Ephraim is Scotty Weborg’s own version of the Cheers bar. Simply put, the picturesque village is where everybody knows his name. And that means everybody.

OK, so Ephraim is smaller than 3 square miles and is home to fewer than 300 residents—probably fewer in winter. So you’d be correct to think everyone probably knows everyone, by name or at least by sight.

But the 51-year-old Weborg, a multi-generational native of the area, has become such a fixture that he truly has become known as the Face of Ephraim. And this past year, he won the Golden Heart Lifetime of Service Volunteer of the Year Award from the Volunteer Center of Door County. So, clearly, his influential reach extends far beyond the three square miles of his Northern Door hometown.

That’s no small feat for any person. But it’s an even bigger feat when you consider that he is “differently abled.” But for Scotty, he’s channeled his “different” abilities into being a self- professed “jack of all trades,” volunteering at every turn—and the community couldn’t be more proud or respectful of him.

An Uncertain Future

When Scotty was about 3 years old, his parents, Niles and the late Joan, realized their son had some cognitive delays. “They did not have a name for [his disability],” says Niles, 67, a native Door County shipbuilder who served 34 years as chief of the Ephraim Fire Department.

Initially worried about Scotty’s future, the Weborgs mainstreamed him into whatever school systems were available; Niles said there were no programs for developmentally disabled children in Gibraltar at the time.

But Scotty has always managed to “fit in very well,” Niles says. “It’s just been stepping stones…Sunshine House [a service provider for those with developmental disabilities] in Sturgeon Bay uses him as a role model.”

And role model he is; just ask anyone. Terry Havel, assistant chief of the Ephraim FD has known Scotty for about 35 years.

“Scotty’s always there when you need him; he’s a good guy,” says Havel, adding that those around Scotty don’t really see his disability; they just see a friendly, helpful person. “The community, they take him [just] as Scotty.”

The late Jane Olson, a close family friend, thought so much of Scotty, she nominated him for the 2016 award. Her two-page nomination form covered scores of volunteer activities Scotty has undertaken, from his beloved fire department to the Ephraim Moravian Church his family attends to the Gibraltar Schools athletic department.

Olson elaborated, “The residents of Ephraim are thrilled that Scott is a member of their community…every day of the year, Scott conducts himself as if he has already earned one of your [awards]. He uses his God-given talents to improve the lives of others.”

A Fan of Packers and People

After Scotty graduated from Southern Door High School in 1985, the only county school at the time to have a program to suit Scotty’s unique needs, he worked at Sunshine House in Sturgeon Bay and later found a job at Scand Nursing Home in Sister Bay where he does a little bit of everything. But between work and his volunteering, there’s little down time for this born and bred Packers fan (ask to see his Cheesehead fire helmet or the scores of Reggie White memorabilia in his room!).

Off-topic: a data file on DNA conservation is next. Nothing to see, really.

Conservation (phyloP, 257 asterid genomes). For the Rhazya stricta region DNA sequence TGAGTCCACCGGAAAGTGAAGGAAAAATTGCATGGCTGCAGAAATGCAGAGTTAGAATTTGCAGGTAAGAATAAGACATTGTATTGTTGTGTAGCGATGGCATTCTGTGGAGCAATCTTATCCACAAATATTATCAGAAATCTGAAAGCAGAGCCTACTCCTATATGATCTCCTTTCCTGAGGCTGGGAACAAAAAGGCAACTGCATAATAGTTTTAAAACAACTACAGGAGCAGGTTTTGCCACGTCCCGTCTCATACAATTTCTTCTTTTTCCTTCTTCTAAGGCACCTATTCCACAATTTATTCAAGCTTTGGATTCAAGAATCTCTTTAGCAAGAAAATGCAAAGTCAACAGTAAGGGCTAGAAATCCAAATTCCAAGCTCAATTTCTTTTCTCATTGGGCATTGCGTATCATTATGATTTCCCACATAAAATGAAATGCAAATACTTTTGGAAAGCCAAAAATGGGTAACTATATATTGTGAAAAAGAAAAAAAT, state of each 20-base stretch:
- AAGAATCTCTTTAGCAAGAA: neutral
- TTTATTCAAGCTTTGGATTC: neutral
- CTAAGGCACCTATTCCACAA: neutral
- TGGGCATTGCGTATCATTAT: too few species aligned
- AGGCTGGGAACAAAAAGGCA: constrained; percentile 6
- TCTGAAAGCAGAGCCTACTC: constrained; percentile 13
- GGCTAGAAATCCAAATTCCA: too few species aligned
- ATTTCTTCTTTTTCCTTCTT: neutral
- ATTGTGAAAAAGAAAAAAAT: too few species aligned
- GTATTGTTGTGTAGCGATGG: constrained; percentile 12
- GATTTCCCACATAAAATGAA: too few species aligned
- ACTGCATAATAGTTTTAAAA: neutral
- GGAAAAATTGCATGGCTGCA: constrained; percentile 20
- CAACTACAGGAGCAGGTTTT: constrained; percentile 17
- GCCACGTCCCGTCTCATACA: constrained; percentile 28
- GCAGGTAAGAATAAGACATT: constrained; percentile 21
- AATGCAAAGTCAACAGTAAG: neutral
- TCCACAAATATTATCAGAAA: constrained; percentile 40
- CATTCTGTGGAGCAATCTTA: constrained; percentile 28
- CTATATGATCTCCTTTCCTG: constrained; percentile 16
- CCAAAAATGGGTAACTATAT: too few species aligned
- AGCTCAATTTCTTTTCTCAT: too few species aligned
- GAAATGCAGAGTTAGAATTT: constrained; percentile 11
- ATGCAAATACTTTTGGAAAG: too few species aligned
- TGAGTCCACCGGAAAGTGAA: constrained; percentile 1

His biggest passion is the Ephraim Fire Department—it’s just in his family’s blood; his father and grandfather were both chiefs and his brother, Bill, served as well. Sadly, Bill died in 2004 en route to a fire. Scotty honored that memory by raising $5,000 by selling T-shirts and raising yet another $3,500 in donations for the fire museum, located in the old Village Fire Station, which honors his brother’s legacy.

Since 2004, Scotty has been a charter member, advocate and dedicated worker for the museum. He also serves as a knowledgeable tour guide for the museum. “If everyone knew as much about the fire department as he does, they’d have the best fire department in the country,” boasts his father Niles.

In 2006, Scotty followed in the Weborg family tradition by being named Fyr Bal Chieftain—an honorary title embedded in the village’s Norwegian tradition. Niles, his wife and Niles’ in-laws all were honored with the title as well.

Along with attending most of the FD meetings and training sessions, Scotty also assists with fire prevention programs at Gibraltar School and the Sunshine House. And fire safety is never far from his mind at the Peninsula State Park Nature Center—psst! That’s him inside the Smokey the Bear costume!

That gig is ideal for Scotty, who has a special affinity for children. “Scott’s love for children provides them with good memories, a good start with the church family, and their parents feel they have left their children in good hands,” noted Olson on her nomination form, speaking of his work in the nursery at the Ephraim Moravian Church.

And at the fire museum, Scotty “makes sure the children feel at home…he creates a forever memory for children,” Olson said.

Heart of Gold

Scotty’s accomplishments as a volunteer were spilling off the two-page nomination form. But for Scotty, it’s all in a day’s work.

But don’t be fooled—as much as he loves to do unto others, he wanted that Golden Heart Award! He was one of seven finalists, and Niles said, “There were some heavy hitters against him…[I told him] ‘If you don’t get picked, it’s still an honor.’”

Scotty smiled and added, “I prayed to God I’d get it.” And that dream came true.

But it’s clear to anyone who meets the mild-mannered and soft-spoken Scotty that awards aren’t part of his motivation.

“Volunteering is in Scotty’s blood and heart,” noted Olson.

“He may not know the meaning of altruism, but he is a living and breathing example. He has a heart of gold and happily spends most of his free time helping others.”

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